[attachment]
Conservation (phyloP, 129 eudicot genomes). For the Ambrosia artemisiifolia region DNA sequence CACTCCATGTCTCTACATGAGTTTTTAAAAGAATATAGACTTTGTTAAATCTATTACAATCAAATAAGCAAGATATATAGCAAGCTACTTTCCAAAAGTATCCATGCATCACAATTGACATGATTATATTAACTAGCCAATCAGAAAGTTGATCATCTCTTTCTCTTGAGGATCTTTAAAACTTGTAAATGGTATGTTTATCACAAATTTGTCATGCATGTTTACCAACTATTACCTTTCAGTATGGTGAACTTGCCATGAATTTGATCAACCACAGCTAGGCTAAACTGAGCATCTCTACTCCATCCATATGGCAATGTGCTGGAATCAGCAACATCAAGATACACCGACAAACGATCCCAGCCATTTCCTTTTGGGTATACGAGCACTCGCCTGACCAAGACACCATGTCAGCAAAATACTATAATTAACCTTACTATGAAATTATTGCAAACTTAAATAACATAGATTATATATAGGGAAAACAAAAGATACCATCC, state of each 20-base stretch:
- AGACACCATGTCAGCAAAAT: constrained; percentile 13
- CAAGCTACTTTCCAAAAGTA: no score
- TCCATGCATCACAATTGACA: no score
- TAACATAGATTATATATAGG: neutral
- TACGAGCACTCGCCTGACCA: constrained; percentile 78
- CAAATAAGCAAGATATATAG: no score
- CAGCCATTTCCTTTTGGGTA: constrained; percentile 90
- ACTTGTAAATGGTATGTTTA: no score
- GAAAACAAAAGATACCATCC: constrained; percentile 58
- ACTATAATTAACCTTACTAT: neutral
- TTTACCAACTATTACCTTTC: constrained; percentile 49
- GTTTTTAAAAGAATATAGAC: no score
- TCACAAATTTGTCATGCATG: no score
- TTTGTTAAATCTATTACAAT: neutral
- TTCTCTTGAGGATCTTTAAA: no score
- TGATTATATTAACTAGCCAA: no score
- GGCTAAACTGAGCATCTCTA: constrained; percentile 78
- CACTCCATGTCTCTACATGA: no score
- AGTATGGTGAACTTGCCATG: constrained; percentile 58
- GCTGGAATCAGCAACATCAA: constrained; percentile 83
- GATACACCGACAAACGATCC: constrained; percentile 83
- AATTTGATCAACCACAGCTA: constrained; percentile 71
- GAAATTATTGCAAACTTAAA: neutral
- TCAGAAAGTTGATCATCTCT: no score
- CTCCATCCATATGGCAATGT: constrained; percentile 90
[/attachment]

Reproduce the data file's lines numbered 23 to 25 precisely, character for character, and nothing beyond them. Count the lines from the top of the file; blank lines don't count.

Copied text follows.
- AATTTGATCAACCACAGCTA: constrained; percentile 71
- GAAATTATTGCAAACTTAAA: neutral
- TCAGAAAGTTGATCATCTCT: no score